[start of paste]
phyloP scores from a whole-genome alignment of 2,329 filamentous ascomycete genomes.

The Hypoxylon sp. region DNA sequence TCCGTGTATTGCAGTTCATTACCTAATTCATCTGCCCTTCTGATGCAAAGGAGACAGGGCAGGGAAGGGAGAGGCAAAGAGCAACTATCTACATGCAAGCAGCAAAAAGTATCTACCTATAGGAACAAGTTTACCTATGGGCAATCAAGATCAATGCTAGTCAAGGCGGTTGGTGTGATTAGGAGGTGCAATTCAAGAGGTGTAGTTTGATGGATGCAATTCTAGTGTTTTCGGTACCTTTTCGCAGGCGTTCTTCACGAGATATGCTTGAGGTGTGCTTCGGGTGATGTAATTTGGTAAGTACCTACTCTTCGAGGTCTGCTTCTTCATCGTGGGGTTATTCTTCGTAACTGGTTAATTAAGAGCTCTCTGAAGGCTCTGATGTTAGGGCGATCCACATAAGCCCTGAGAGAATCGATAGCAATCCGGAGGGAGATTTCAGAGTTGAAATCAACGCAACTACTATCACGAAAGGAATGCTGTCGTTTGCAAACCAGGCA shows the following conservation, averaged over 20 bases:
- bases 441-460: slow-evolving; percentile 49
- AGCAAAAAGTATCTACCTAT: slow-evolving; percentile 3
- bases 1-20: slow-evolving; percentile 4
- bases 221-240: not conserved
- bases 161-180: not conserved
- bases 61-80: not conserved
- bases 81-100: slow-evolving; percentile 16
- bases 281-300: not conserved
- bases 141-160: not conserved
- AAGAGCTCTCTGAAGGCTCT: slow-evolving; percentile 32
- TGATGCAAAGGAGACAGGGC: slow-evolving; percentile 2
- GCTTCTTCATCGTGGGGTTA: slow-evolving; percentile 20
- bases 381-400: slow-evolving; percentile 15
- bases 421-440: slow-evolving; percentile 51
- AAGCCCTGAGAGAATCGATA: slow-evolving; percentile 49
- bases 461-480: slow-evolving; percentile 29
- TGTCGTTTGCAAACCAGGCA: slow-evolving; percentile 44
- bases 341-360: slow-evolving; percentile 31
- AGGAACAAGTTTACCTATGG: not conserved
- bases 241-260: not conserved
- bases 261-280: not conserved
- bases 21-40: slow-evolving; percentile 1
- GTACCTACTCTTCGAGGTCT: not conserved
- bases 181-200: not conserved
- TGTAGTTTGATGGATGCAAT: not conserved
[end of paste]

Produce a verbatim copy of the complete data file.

phyloP scores from a whole-genome alignment of 2,329 filamentous ascomycete genomes.

The Hypoxylon sp. region DNA sequence TCCGTGTATTGCAGTTCATTACCTAATTCATCTGCCCTTCTGATGCAAAGGAGACAGGGCAGGGAAGGGAGAGGCAAAGAGCAACTATCTACATGCAAGCAGCAAAAAGTATCTACCTATAGGAACAAGTTTACCTATGGGCAATCAAGATCAATGCTAGTCAAGGCGGTTGGTGTGATTAGGAGGTGCAATTCAAGAGGTGTAGTTTGATGGATGCAATTCTAGTGTTTTCGGTACCTTTTCGCAGGCGTTCTTCACGAGATATGCTTGAGGTGTGCTTCGGGTGATGTAATTTGGTAAGTACCTACTCTTCGAGGTCTGCTTCTTCATCGTGGGGTTATTCTTCGTAACTGGTTAATTAAGAGCTCTCTGAAGGCTCTGATGTTAGGGCGATCCACATAAGCCCTGAGAGAATCGATAGCAATCCGGAGGGAGATTTCAGAGTTGAAATCAACGCAACTACTATCACGAAAGGAATGCTGTCGTTTGCAAACCAGGCA shows the following conservation, averaged over 20 bases:
- bases 441-460: slow-evolving; percentile 49
- AGCAAAAAGTATCTACCTAT: slow-evolving; percentile 3
- bases 1-20: slow-evolving; percentile 4
- bases 221-240: not conserved
- bases 161-180: not conserved
- bases 61-80: not conserved
- bases 81-100: slow-evolving; percentile 16
- bases 281-300: not conserved
- bases 141-160: not conserved
- AAGAGCTCTCTGAAGGCTCT: slow-evolving; percentile 32
- TGATGCAAAGGAGACAGGGC: slow-evolving; percentile 2
- GCTTCTTCATCGTGGGGTTA: slow-evolving; percentile 20
- bases 381-400: slow-evolving; percentile 15
- bases 421-440: slow-evolving; percentile 51
- AAGCCCTGAGAGAATCGATA: slow-evolving; percentile 49
- bases 461-480: slow-evolving; percentile 29
- TGTCGTTTGCAAACCAGGCA: slow-evolving; percentile 44
- bases 341-360: slow-evolving; percentile 31
- AGGAACAAGTTTACCTATGG: not conserved
- bases 241-260: not conserved
- bases 261-280: not conserved
- bases 21-40: slow-evolving; percentile 1
- GTACCTACTCTTCGAGGTCT: not conserved
- bases 181-200: not conserved
- TGTAGTTTGATGGATGCAAT: not conserved